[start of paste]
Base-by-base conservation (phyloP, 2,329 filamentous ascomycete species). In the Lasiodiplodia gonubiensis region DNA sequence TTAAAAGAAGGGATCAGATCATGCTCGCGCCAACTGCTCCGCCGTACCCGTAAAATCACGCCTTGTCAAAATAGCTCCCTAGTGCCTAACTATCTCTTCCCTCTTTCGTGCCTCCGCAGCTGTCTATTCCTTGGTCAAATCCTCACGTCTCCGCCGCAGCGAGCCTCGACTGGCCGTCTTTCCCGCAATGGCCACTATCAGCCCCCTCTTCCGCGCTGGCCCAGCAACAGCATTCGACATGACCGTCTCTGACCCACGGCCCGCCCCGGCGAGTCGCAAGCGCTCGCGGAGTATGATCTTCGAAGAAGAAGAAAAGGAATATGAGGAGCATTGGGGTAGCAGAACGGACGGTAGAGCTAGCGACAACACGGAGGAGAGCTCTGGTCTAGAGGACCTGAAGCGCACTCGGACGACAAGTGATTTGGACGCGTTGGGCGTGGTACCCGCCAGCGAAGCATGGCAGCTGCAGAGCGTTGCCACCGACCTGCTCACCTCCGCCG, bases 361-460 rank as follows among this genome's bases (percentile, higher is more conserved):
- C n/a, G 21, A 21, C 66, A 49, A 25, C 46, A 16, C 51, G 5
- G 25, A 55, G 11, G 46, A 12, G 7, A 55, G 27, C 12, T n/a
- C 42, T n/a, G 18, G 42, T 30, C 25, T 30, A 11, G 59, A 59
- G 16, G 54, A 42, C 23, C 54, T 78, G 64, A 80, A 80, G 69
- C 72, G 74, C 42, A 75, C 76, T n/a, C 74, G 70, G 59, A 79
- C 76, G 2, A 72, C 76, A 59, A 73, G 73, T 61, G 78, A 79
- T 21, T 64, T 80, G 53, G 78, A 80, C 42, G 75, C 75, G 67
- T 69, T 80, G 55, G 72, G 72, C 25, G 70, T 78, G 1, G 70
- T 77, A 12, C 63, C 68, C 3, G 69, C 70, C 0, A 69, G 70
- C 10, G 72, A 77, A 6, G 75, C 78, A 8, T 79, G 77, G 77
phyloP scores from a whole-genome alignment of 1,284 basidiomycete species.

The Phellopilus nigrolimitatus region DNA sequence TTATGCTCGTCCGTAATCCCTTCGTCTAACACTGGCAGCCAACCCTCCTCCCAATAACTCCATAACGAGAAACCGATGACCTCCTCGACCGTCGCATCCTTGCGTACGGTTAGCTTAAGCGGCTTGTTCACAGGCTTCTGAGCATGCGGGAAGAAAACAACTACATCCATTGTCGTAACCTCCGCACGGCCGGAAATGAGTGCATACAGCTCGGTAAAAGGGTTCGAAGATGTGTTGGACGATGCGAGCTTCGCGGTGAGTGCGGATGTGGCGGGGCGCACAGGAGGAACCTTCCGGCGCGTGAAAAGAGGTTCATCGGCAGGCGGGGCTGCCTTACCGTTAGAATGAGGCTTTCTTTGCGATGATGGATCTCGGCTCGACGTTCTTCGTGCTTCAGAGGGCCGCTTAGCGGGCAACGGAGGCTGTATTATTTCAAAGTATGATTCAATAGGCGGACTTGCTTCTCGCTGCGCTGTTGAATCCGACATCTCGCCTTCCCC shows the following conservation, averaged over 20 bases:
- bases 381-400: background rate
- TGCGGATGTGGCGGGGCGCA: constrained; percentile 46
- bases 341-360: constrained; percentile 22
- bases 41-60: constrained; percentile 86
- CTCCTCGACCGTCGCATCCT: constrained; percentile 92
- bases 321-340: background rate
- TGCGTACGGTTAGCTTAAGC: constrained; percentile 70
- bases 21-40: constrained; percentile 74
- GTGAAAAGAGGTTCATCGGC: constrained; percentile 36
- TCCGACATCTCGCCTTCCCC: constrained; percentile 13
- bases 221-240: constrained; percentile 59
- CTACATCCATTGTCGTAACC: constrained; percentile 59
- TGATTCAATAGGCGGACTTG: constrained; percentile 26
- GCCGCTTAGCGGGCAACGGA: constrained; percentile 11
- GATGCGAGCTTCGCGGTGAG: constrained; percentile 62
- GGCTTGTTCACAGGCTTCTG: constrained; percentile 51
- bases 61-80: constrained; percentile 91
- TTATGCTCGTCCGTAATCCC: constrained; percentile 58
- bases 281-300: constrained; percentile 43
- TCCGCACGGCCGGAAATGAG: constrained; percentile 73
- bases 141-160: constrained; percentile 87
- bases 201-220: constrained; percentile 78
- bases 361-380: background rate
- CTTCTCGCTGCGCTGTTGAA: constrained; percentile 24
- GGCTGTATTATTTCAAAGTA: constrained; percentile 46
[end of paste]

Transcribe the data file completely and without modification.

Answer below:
Base-by-base conservation (phyloP, 2,329 filamentous ascomycete species). In the Lasiodiplodia gonubiensis region DNA sequence TTAAAAGAAGGGATCAGATCATGCTCGCGCCAACTGCTCCGCCGTACCCGTAAAATCACGCCTTGTCAAAATAGCTCCCTAGTGCCTAACTATCTCTTCCCTCTTTCGTGCCTCCGCAGCTGTCTATTCCTTGGTCAAATCCTCACGTCTCCGCCGCAGCGAGCCTCGACTGGCCGTCTTTCCCGCAATGGCCACTATCAGCCCCCTCTTCCGCGCTGGCCCAGCAACAGCATTCGACATGACCGTCTCTGACCCACGGCCCGCCCCGGCGAGTCGCAAGCGCTCGCGGAGTATGATCTTCGAAGAAGAAGAAAAGGAATATGAGGAGCATTGGGGTAGCAGAACGGACGGTAGAGCTAGCGACAACACGGAGGAGAGCTCTGGTCTAGAGGACCTGAAGCGCACTCGGACGACAAGTGATTTGGACGCGTTGGGCGTGGTACCCGCCAGCGAAGCATGGCAGCTGCAGAGCGTTGCCACCGACCTGCTCACCTCCGCCG, bases 361-460 rank as follows among this genome's bases (percentile, higher is more conserved):
- C n/a, G 21, A 21, C 66, A 49, A 25, C 46, A 16, C 51, G 5
- G 25, A 55, G 11, G 46, A 12, G 7, A 55, G 27, C 12, T n/a
- C 42, T n/a, G 18, G 42, T 30, C 25, T 30, A 11, G 59, A 59
- G 16, G 54, A 42, C 23, C 54, T 78, G 64, A 80, A 80, G 69
- C 72, G 74, C 42, A 75, C 76, T n/a, C 74, G 70, G 59, A 79
- C 76, G 2, A 72, C 76, A 59, A 73, G 73, T 61, G 78, A 79
- T 21, T 64, T 80, G 53, G 78, A 80, C 42, G 75, C 75, G 67
- T 69, T 80, G 55, G 72, G 72, C 25, G 70, T 78, G 1, G 70
- T 77, A 12, C 63, C 68, C 3, G 69, C 70, C 0, A 69, G 70
- C 10, G 72, A 77, A 6, G 75, C 78, A 8, T 79, G 77, G 77
phyloP scores from a whole-genome alignment of 1,284 basidiomycete species.

The Phellopilus nigrolimitatus region DNA sequence TTATGCTCGTCCGTAATCCCTTCGTCTAACACTGGCAGCCAACCCTCCTCCCAATAACTCCATAACGAGAAACCGATGACCTCCTCGACCGTCGCATCCTTGCGTACGGTTAGCTTAAGCGGCTTGTTCACAGGCTTCTGAGCATGCGGGAAGAAAACAACTACATCCATTGTCGTAACCTCCGCACGGCCGGAAATGAGTGCATACAGCTCGGTAAAAGGGTTCGAAGATGTGTTGGACGATGCGAGCTTCGCGGTGAGTGCGGATGTGGCGGGGCGCACAGGAGGAACCTTCCGGCGCGTGAAAAGAGGTTCATCGGCAGGCGGGGCTGCCTTACCGTTAGAATGAGGCTTTCTTTGCGATGATGGATCTCGGCTCGACGTTCTTCGTGCTTCAGAGGGCCGCTTAGCGGGCAACGGAGGCTGTATTATTTCAAAGTATGATTCAATAGGCGGACTTGCTTCTCGCTGCGCTGTTGAATCCGACATCTCGCCTTCCCC shows the following conservation, averaged over 20 bases:
- bases 381-400: background rate
- TGCGGATGTGGCGGGGCGCA: constrained; percentile 46
- bases 341-360: constrained; percentile 22
- bases 41-60: constrained; percentile 86
- CTCCTCGACCGTCGCATCCT: constrained; percentile 92
- bases 321-340: background rate
- TGCGTACGGTTAGCTTAAGC: constrained; percentile 70
- bases 21-40: constrained; percentile 74
- GTGAAAAGAGGTTCATCGGC: constrained; percentile 36
- TCCGACATCTCGCCTTCCCC: constrained; percentile 13
- bases 221-240: constrained; percentile 59
- CTACATCCATTGTCGTAACC: constrained; percentile 59
- TGATTCAATAGGCGGACTTG: constrained; percentile 26
- GCCGCTTAGCGGGCAACGGA: constrained; percentile 11
- GATGCGAGCTTCGCGGTGAG: constrained; percentile 62
- GGCTTGTTCACAGGCTTCTG: constrained; percentile 51
- bases 61-80: constrained; percentile 91
- TTATGCTCGTCCGTAATCCC: constrained; percentile 58
- bases 281-300: constrained; percentile 43
- TCCGCACGGCCGGAAATGAG: constrained; percentile 73
- bases 141-160: constrained; percentile 87
- bases 201-220: constrained; percentile 78
- bases 361-380: background rate
- CTTCTCGCTGCGCTGTTGAA: constrained; percentile 24
- GGCTGTATTATTTCAAAGTA: constrained; percentile 46